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The Costs of Austerity: Squandering $2.3 Trillion Yearly of our Productive Resources

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The meaning of the term austerity has undergone a significant transformation. It was originally used in Britain during the Second World War when the challenge was how to maximize the output of war materials and how to ration popular consumption.

The "modern" version of austerity began in the western industrialized countries during the mid-seventies, and has been continued at irregular intervals until today. Modern austerity is deliberately created, justified by the need to reduce government debt and fight inflation. Modern austerity policies generate artificial scarcity, rising unemployment and idle productive resources. After the 2008 financial crisis, many nations had to borrow heavily to rescue their banking systems, increasing public debt. This increased debt was then used to justify more austerity in order to satisfy the financiers "worried" about the debts governments had taken on to save them. Public spending is being cut further, reducing aggregate demand. Austerity policies thus create scarcity that is then used to justify the need for more savings. The implementation of austerity becomes its own justification.

Both the extent of the freely available but unused production potential as well as the level of unemployment have subsequently been at record levels in most countries. In the most affected countries, unemployment has reached figures ​​in excess of twenty per cent, in the area of ​​youth unemployment even up to fifty percent. A whole generation is thus being denied the transition to a normal working life.

This dramatic waste of productive resources is especially scandalous because these resources are needed to address urgent global problems such as climate change and poverty reduction. Even the use of a fraction of the available free productive capacity could have a major impact.

The constraints on demand caused by austerity policies mean that we unnecessarily live beneath our actual means. The value of unproduced useful goods and services are the costs of austerity.

We live below our human potential because we fail to use all the productive resources available to us and, as a result, over 200 million people are unemployed around the world. On the other hand, we live beyond our natural limits because we use more natural and finite resources than is sustainable. A huge opportunity thus presents itself: by employing even a portion of the 200 million global unemployed and by implementing a better degree of utilization of available productive capital we can increase our economic potential so as to make significant investments in the transformation of our energy consumption and in the sustainable restructuring of our production methods.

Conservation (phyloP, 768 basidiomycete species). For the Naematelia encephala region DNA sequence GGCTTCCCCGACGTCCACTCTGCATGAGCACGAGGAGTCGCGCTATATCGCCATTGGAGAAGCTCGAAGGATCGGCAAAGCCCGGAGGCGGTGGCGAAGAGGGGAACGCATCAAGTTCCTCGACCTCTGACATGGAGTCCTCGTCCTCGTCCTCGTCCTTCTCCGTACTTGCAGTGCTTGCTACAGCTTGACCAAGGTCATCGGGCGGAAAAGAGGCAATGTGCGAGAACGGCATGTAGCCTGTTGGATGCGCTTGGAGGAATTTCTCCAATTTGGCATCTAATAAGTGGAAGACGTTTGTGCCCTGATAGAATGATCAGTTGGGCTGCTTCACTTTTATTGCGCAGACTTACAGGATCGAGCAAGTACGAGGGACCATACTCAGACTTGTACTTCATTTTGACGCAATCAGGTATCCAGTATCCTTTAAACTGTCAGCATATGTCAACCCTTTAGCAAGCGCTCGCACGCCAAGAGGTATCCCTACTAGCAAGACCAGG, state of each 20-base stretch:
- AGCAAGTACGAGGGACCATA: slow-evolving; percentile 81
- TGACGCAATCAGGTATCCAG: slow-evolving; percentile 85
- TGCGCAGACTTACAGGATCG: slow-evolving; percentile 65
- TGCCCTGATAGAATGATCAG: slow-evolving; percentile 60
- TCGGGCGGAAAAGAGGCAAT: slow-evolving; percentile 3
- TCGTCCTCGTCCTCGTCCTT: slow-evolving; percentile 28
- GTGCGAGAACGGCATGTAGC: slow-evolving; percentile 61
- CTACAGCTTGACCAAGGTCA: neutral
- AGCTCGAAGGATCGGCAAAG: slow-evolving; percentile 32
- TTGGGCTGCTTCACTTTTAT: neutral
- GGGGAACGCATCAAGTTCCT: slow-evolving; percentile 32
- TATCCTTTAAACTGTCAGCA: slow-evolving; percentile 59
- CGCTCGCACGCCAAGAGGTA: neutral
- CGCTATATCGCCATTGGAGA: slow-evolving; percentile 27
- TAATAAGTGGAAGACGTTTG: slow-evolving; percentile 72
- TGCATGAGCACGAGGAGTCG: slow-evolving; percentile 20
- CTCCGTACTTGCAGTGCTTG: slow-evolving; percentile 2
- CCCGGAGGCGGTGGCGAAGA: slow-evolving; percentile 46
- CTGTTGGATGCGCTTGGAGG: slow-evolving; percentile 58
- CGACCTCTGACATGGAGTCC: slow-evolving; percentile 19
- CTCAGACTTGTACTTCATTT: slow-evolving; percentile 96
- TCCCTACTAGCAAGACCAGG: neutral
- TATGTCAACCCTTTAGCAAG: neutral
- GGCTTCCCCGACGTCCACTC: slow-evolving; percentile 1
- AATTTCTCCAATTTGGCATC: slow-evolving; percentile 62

The size of the untapped economic potential has been analyzed by the World Future Council (WFC) in a first study. The annual global cost of austerity that can be identified totals at least 2.3 trillion U.S. dollars. The corresponding value for the Euro Zone is at least 580 billion Euros. This evaluation assumes that only half of the unemployed persons identified by the ILO are employable and does not include underemployed persons. It is therefore very conservative.

There may of course be a mismatch between the unused industrial production reserves, the qualifications of the currently unemployed, and the structure of new demand. But, sudden changes in the demand structure and the need for adaptation are by no means unusual. Market economies are designed to quickly respond to changes in the demand structure.

Of course, taking advantage of this available additional economic potential requires the monetary financing of the additional production and demand. Given the huge sums currently provided by the central banks to the banking system, money as such is clearly not the impediment. So what could have been done -- and can be done -- differently? Tiny Iceland faced one of the most serious banking crises in 2008. It has overcome it by allowing failed banks to fail and focusing on providing a social safety net and re-building the real economy. Japan's post-war economic miracle was supported by Central Bank lending guidance to the banking sector, ensuring that such lending financed productive investments. The quickest way to reduce funding through government borrowing is to restore the right of central banks to create new (debt and interest free) money to fund new production. As long as such new money is used to fund new wealth creation by the public and private sectors i.e. investments generating corresponding new products and services, it will not be inflationary. Newly created money would lead to new value being created rather than existing assets being bought and their prices driven up on a path to the next bubble.